Digital divide narrows between Chinese youth in urban and rural areas

Jane Zhang

The digital divide between mainland Chinese youth in the country’s urban and rural areas has narrowed, according to the latest government data, helping expand the number of connected users in the world’s biggest internet market.

The China Internet Network Information Centre (CNNIC), an agency under the Ministry of Industry and Information Technology, reported on Wednesday that the difference in internet penetration rate between the two groups closed to 3.6 percentage points last year, from 5.4 percentage points in 2018.

That resulted in a total of 175 million juvenile internet users across China, representing online access for more than 90 per cent of people under 18 years of age in the world’s second largest economy.

China had more than 904 million internet users as of March this year, according to a separate report released by the CNNIC in April.

The rising number of young internet users, especially from China’s poorer regions, bodes well for Beijing’s long-term plans to roll out critical digital infrastructure, backed by advanced technologies like artificial intelligence as well as a tech-savvy workforce.

More young connected users also represent an expanded pool of consumers for the country’s hi-tech sector, which provide everything from smartphones and video games to super apps that combine online shopping, social media, entertainment and financial services.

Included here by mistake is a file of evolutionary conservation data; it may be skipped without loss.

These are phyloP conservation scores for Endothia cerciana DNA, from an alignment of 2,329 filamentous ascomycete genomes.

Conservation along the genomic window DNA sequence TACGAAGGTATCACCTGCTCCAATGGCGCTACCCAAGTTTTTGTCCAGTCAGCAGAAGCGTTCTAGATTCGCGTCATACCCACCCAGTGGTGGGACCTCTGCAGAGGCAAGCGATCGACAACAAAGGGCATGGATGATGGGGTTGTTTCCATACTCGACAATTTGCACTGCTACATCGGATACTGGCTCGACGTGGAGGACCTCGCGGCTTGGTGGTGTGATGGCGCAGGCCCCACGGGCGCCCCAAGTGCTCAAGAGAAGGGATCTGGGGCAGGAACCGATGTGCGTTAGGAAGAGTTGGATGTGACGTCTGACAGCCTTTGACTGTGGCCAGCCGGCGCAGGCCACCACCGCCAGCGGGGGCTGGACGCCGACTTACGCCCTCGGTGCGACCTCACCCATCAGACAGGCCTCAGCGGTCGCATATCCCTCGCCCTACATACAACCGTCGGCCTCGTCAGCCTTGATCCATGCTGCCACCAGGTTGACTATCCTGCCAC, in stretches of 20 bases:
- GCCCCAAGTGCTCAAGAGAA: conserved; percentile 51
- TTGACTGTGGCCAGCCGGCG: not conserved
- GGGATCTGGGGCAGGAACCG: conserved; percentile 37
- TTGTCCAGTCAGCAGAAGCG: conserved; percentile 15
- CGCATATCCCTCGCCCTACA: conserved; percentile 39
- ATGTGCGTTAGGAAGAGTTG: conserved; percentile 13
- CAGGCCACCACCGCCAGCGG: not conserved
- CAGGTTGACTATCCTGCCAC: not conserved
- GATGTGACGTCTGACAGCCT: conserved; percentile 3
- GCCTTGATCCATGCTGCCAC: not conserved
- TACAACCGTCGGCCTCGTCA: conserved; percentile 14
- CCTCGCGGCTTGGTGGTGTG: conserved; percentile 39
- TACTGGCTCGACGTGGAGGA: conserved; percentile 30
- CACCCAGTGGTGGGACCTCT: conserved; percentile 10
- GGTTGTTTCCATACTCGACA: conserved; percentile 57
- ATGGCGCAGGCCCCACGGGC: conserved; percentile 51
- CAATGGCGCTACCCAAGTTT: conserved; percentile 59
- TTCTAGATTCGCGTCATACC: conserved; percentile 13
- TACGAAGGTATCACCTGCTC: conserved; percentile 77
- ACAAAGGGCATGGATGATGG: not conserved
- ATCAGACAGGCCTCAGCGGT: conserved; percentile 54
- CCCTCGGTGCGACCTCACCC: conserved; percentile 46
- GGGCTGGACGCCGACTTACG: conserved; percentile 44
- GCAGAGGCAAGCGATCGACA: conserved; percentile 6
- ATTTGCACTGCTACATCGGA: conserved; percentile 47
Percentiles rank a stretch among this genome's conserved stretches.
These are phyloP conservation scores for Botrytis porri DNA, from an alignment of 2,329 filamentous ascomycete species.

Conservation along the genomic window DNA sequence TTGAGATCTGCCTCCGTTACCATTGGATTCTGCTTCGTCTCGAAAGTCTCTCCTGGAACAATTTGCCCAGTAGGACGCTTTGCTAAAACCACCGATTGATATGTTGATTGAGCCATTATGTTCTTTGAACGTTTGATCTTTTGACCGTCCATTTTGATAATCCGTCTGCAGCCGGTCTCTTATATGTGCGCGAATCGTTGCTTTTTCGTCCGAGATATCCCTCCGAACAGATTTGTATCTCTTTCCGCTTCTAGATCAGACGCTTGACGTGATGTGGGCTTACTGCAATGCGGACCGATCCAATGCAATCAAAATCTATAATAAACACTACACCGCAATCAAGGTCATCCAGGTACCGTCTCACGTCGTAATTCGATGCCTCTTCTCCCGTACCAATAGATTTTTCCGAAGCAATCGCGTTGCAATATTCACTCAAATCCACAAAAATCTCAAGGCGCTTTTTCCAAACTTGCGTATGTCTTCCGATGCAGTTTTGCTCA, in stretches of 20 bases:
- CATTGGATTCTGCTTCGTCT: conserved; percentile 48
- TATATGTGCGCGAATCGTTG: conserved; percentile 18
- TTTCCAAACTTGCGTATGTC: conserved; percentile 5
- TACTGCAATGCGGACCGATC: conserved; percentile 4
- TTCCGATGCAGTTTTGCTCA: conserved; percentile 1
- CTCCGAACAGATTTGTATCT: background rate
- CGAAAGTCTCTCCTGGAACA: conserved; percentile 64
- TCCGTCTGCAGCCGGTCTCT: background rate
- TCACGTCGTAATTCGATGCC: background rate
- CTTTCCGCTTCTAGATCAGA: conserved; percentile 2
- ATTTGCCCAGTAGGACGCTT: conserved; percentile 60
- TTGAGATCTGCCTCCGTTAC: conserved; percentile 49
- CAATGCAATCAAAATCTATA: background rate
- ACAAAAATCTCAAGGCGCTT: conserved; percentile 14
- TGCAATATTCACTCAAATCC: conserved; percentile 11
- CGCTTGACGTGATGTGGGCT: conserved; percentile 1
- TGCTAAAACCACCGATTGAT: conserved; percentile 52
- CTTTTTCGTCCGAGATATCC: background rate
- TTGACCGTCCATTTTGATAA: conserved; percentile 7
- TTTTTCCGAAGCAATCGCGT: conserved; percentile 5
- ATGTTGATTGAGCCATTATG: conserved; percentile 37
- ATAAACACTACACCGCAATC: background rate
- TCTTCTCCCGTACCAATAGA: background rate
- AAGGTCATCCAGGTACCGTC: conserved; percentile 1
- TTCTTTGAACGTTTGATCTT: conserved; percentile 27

In the latest CNNIC report, about 93.9 per cent of young Chinese internet users preferred using a smartphone to go online, where their top activities involved studying, listening to music and playing video games. That data was gathered from a survey of 34,661 students in 31 provinces across the country.

The CNNIC also reported that 46.2 per cent of young internet users watched short videos, while 19.8 per cent consumed live-streamed content online.

Why China’s digital divide, exposed by coronavirus crisis, is not going away

Still, there remains plenty of work ahead to close the digital divide between Chinese youth in the country’s poorer regions and those in the more affluent regions.

That became all-too apparent when schools nationwide were forced to shut down, as the government tried to contain the spread of the coronavirus earlier this year. Online learning was made compulsory, but that put many students living in remote areas at a disadvantage because they did not have sufficient internet access.

Rural areas in China had an internet penetration rate of 46.2 per cent, compared with 76.5 per cent in the urban areas, according to the CNNIC report released in April.

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